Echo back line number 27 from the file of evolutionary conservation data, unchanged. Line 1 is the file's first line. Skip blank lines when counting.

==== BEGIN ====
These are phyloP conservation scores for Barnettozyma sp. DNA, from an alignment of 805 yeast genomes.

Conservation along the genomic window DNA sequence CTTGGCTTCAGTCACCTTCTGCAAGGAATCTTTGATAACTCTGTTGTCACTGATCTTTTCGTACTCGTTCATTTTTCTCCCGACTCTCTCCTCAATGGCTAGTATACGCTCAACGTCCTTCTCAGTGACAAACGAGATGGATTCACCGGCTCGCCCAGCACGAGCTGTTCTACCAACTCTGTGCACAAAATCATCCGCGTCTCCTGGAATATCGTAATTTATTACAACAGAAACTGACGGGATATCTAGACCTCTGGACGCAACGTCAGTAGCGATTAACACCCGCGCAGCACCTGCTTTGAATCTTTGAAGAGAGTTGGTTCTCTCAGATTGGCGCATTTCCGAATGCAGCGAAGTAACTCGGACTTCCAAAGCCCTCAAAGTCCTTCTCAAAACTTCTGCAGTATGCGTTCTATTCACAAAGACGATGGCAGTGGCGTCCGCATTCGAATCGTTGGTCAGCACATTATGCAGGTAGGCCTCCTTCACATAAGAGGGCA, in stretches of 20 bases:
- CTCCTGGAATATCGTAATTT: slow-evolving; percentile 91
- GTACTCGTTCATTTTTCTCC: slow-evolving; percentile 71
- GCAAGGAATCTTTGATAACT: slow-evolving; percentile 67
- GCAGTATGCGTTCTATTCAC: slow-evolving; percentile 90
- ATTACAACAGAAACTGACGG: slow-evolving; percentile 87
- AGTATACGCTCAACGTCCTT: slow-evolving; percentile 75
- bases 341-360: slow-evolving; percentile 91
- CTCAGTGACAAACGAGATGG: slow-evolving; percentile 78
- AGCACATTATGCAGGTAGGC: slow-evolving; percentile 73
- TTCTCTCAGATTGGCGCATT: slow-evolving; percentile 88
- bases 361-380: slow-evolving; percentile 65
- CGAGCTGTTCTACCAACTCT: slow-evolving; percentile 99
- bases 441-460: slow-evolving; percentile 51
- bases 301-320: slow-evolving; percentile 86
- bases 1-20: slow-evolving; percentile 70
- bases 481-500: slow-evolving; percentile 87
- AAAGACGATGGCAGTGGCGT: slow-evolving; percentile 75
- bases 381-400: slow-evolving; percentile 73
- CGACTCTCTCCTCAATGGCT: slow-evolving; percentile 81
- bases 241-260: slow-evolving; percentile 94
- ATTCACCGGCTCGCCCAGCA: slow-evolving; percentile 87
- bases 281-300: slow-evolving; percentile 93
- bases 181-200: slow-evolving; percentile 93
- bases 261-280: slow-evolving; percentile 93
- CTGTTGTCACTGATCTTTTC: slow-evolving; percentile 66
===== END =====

- CTGTTGTCACTGATCTTTTC: slow-evolving; percentile 66